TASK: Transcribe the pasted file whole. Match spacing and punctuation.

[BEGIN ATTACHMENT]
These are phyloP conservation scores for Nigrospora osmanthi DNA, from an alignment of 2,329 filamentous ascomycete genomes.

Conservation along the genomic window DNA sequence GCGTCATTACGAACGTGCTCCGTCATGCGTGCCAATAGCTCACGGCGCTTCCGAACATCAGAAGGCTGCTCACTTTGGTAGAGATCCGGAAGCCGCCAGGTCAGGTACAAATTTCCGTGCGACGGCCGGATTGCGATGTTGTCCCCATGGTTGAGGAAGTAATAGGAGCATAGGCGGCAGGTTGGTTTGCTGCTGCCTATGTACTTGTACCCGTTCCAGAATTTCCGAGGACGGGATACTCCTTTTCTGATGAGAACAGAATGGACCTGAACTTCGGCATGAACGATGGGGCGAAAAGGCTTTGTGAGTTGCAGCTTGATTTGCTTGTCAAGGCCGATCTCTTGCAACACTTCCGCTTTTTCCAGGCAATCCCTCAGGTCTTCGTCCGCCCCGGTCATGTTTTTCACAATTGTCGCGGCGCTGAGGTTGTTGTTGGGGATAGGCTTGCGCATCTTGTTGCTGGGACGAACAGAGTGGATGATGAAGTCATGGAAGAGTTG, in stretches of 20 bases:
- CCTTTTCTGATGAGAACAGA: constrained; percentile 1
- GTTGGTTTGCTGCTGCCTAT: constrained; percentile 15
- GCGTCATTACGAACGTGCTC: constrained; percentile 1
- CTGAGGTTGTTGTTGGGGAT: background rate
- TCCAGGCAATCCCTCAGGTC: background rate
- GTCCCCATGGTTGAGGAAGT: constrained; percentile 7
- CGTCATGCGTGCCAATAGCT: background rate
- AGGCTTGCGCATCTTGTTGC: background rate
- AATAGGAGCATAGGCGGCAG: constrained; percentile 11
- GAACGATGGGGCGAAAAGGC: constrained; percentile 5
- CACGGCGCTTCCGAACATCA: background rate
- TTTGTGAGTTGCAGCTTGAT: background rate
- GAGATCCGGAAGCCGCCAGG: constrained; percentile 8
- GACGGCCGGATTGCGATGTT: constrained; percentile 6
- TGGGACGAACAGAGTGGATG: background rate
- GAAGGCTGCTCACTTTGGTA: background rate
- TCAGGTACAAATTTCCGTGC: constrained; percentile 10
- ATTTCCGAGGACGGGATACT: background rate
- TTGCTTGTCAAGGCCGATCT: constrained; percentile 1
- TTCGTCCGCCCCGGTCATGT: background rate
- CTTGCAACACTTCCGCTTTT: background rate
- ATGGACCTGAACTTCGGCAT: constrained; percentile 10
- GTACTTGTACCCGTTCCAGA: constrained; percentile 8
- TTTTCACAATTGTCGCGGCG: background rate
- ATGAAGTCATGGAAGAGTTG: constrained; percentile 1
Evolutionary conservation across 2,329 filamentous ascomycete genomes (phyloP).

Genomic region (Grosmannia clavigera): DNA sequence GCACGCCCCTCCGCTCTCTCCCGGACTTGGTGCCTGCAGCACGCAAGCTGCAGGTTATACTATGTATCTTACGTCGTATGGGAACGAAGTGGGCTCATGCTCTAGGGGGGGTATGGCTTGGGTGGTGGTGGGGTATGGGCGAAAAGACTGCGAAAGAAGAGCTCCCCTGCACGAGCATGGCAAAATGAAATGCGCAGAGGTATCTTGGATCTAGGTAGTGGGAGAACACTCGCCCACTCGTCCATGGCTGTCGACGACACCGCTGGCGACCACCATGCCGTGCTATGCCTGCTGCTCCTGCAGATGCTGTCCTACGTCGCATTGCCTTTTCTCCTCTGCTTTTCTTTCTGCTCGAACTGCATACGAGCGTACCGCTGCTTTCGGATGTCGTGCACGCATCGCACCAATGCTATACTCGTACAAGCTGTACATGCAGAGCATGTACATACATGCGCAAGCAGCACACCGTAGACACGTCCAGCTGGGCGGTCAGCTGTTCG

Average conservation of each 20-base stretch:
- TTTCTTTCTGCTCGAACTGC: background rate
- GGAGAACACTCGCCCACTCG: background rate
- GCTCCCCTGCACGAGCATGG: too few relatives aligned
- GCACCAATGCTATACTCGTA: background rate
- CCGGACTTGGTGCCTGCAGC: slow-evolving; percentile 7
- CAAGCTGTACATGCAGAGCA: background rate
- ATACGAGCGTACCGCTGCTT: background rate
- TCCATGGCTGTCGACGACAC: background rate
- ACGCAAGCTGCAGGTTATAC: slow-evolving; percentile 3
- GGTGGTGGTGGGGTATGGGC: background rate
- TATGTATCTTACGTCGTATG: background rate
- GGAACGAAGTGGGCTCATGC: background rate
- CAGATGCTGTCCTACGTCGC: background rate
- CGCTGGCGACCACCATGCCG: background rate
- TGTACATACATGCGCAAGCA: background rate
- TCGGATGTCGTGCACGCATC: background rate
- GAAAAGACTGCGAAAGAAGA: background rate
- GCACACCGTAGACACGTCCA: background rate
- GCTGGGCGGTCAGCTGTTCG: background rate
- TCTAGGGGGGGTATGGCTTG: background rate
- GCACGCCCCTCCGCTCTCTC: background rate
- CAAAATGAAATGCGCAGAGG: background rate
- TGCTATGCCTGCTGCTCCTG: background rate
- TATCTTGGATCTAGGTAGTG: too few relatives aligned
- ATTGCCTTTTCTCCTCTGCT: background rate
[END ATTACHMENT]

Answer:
These are phyloP conservation scores for Nigrospora osmanthi DNA, from an alignment of 2,329 filamentous ascomycete genomes.

Conservation along the genomic window DNA sequence GCGTCATTACGAACGTGCTCCGTCATGCGTGCCAATAGCTCACGGCGCTTCCGAACATCAGAAGGCTGCTCACTTTGGTAGAGATCCGGAAGCCGCCAGGTCAGGTACAAATTTCCGTGCGACGGCCGGATTGCGATGTTGTCCCCATGGTTGAGGAAGTAATAGGAGCATAGGCGGCAGGTTGGTTTGCTGCTGCCTATGTACTTGTACCCGTTCCAGAATTTCCGAGGACGGGATACTCCTTTTCTGATGAGAACAGAATGGACCTGAACTTCGGCATGAACGATGGGGCGAAAAGGCTTTGTGAGTTGCAGCTTGATTTGCTTGTCAAGGCCGATCTCTTGCAACACTTCCGCTTTTTCCAGGCAATCCCTCAGGTCTTCGTCCGCCCCGGTCATGTTTTTCACAATTGTCGCGGCGCTGAGGTTGTTGTTGGGGATAGGCTTGCGCATCTTGTTGCTGGGACGAACAGAGTGGATGATGAAGTCATGGAAGAGTTG, in stretches of 20 bases:
- CCTTTTCTGATGAGAACAGA: constrained; percentile 1
- GTTGGTTTGCTGCTGCCTAT: constrained; percentile 15
- GCGTCATTACGAACGTGCTC: constrained; percentile 1
- CTGAGGTTGTTGTTGGGGAT: background rate
- TCCAGGCAATCCCTCAGGTC: background rate
- GTCCCCATGGTTGAGGAAGT: constrained; percentile 7
- CGTCATGCGTGCCAATAGCT: background rate
- AGGCTTGCGCATCTTGTTGC: background rate
- AATAGGAGCATAGGCGGCAG: constrained; percentile 11
- GAACGATGGGGCGAAAAGGC: constrained; percentile 5
- CACGGCGCTTCCGAACATCA: background rate
- TTTGTGAGTTGCAGCTTGAT: background rate
- GAGATCCGGAAGCCGCCAGG: constrained; percentile 8
- GACGGCCGGATTGCGATGTT: constrained; percentile 6
- TGGGACGAACAGAGTGGATG: background rate
- GAAGGCTGCTCACTTTGGTA: background rate
- TCAGGTACAAATTTCCGTGC: constrained; percentile 10
- ATTTCCGAGGACGGGATACT: background rate
- TTGCTTGTCAAGGCCGATCT: constrained; percentile 1
- TTCGTCCGCCCCGGTCATGT: background rate
- CTTGCAACACTTCCGCTTTT: background rate
- ATGGACCTGAACTTCGGCAT: constrained; percentile 10
- GTACTTGTACCCGTTCCAGA: constrained; percentile 8
- TTTTCACAATTGTCGCGGCG: background rate
- ATGAAGTCATGGAAGAGTTG: constrained; percentile 1
Evolutionary conservation across 2,329 filamentous ascomycete genomes (phyloP).

Genomic region (Grosmannia clavigera): DNA sequence GCACGCCCCTCCGCTCTCTCCCGGACTTGGTGCCTGCAGCACGCAAGCTGCAGGTTATACTATGTATCTTACGTCGTATGGGAACGAAGTGGGCTCATGCTCTAGGGGGGGTATGGCTTGGGTGGTGGTGGGGTATGGGCGAAAAGACTGCGAAAGAAGAGCTCCCCTGCACGAGCATGGCAAAATGAAATGCGCAGAGGTATCTTGGATCTAGGTAGTGGGAGAACACTCGCCCACTCGTCCATGGCTGTCGACGACACCGCTGGCGACCACCATGCCGTGCTATGCCTGCTGCTCCTGCAGATGCTGTCCTACGTCGCATTGCCTTTTCTCCTCTGCTTTTCTTTCTGCTCGAACTGCATACGAGCGTACCGCTGCTTTCGGATGTCGTGCACGCATCGCACCAATGCTATACTCGTACAAGCTGTACATGCAGAGCATGTACATACATGCGCAAGCAGCACACCGTAGACACGTCCAGCTGGGCGGTCAGCTGTTCG

Average conservation of each 20-base stretch:
- TTTCTTTCTGCTCGAACTGC: background rate
- GGAGAACACTCGCCCACTCG: background rate
- GCTCCCCTGCACGAGCATGG: too few relatives aligned
- GCACCAATGCTATACTCGTA: background rate
- CCGGACTTGGTGCCTGCAGC: slow-evolving; percentile 7
- CAAGCTGTACATGCAGAGCA: background rate
- ATACGAGCGTACCGCTGCTT: background rate
- TCCATGGCTGTCGACGACAC: background rate
- ACGCAAGCTGCAGGTTATAC: slow-evolving; percentile 3
- GGTGGTGGTGGGGTATGGGC: background rate
- TATGTATCTTACGTCGTATG: background rate
- GGAACGAAGTGGGCTCATGC: background rate
- CAGATGCTGTCCTACGTCGC: background rate
- CGCTGGCGACCACCATGCCG: background rate
- TGTACATACATGCGCAAGCA: background rate
- TCGGATGTCGTGCACGCATC: background rate
- GAAAAGACTGCGAAAGAAGA: background rate
- GCACACCGTAGACACGTCCA: background rate
- GCTGGGCGGTCAGCTGTTCG: background rate
- TCTAGGGGGGGTATGGCTTG: background rate
- GCACGCCCCTCCGCTCTCTC: background rate
- CAAAATGAAATGCGCAGAGG: background rate
- TGCTATGCCTGCTGCTCCTG: background rate
- TATCTTGGATCTAGGTAGTG: too few relatives aligned
- ATTGCCTTTTCTCCTCTGCT: background rate